Sunday, August 12

Walking and disability; Or is that a benefit?

Walking out in the New Forest earlier today, I wandered through one of the many enclosures that abound. The back of Wilverley Plain in fact. A much quieter spot and convenient for car parking and a post walk coffee and a scrummy piece of Dorset apple cake. Mmm. Nice.

The enclosures are mostly criss crossed with very solid shale tracks, flat, even and suitable for walker, cyclist and pushchair alike. Which also means they're very busy this time of year with the holiday crowd. Young kids on bicycles. Yappy little dogs on thirty foot leads. Groups six abreast across the whole width of the path. That sort of thing.

Meanwhile there's more hidden tracks, rougher underfoot, boggy in places, and well rutted from the horse
riders passing through. Not difficult terrain compare to hill country, but it pays to look ahead to avoid getting muddy and even with the summer sun still very boggy and rutted in places.

Such tracks are my choice to steer clear of the crowds. Well mostly. An occasional dog walker. One or two serious walkers just passing through the area. But not a lot else.

So I was somewhat surprised, passing through a particularly difficult section, to realise that the elderly couple that I'd just exchanged a quick 'Good morning' with were not arm in arm for any romantic inclinations. Ah well - I can't of course discount that entirely.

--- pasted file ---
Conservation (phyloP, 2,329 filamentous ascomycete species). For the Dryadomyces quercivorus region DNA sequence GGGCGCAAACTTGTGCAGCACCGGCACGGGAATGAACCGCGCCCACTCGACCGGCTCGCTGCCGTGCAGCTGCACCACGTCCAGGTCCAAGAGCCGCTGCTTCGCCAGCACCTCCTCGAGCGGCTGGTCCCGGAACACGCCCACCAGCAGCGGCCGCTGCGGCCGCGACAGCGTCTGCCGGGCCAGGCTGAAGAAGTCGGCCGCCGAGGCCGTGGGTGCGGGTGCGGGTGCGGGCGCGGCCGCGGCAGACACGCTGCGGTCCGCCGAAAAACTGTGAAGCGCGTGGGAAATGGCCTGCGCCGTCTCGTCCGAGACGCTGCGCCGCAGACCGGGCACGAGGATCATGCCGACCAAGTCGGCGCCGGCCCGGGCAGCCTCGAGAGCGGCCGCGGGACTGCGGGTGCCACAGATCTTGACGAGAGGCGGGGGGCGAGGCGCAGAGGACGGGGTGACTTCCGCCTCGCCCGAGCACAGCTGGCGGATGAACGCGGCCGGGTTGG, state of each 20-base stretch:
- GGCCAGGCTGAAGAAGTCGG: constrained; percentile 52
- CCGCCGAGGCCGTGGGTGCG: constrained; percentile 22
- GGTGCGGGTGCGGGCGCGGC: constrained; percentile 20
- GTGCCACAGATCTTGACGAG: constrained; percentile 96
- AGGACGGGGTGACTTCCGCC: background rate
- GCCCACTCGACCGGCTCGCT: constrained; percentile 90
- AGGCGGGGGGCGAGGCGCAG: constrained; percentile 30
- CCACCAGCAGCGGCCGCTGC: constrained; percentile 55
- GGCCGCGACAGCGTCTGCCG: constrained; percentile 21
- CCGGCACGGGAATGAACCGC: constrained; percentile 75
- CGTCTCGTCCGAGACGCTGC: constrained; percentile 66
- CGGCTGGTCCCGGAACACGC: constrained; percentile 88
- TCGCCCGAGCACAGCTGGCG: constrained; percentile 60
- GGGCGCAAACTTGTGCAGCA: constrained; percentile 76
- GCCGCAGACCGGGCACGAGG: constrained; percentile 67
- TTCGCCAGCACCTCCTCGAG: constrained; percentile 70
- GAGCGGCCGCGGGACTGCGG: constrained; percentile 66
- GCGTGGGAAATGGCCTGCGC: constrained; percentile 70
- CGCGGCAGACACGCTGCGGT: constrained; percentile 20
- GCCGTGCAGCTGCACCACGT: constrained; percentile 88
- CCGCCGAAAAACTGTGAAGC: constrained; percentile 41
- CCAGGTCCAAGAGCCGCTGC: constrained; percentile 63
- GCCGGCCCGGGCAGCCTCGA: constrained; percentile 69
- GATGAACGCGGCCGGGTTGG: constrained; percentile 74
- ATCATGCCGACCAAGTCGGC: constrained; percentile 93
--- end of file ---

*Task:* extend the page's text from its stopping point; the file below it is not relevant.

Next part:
But the main reason they were so close side by side was due to one of the couple being blind.

I must admit that's the first time I've can recall meeting a blind walker outside of a city street or near the edge of the car park. And that ground was not especially easy going. No white cane either as far as I could see. And they were stomping along as well.

A positive experience to come across. And thinking back on it now something that should really be far more commonplace. If human senses do increase to adjust for the loss of one of them, what better enjoyment than the smell and sounds along a forest path?

But not a place to have an argument and find your partner has stomped off I guess.
;-)

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Comments:
Richard & Pauline West are regulars on the TGO Challenge - they do some surprisingly tough routes - even more surprising as Richard is totally blind.

Pauline guides him by holding his hand and describes the views. They are a wonderful inspirational couple. I have also bumped into them on top of Kinder Scout.

I wonder if you met them John?
 
I also met a blind male walker - being guided by another man I seem to recall - in the woods on the eastern side of Thirlmere earlier this year. They were going at a cracking pace. And the path was not easy in parts - even for the fully sighted - lots of boggy bits and tree roots to trip over, as I remember all too well.
 
If I do happen to spot them pout again and make sure I stop and chat next time. I'm intrigued
 
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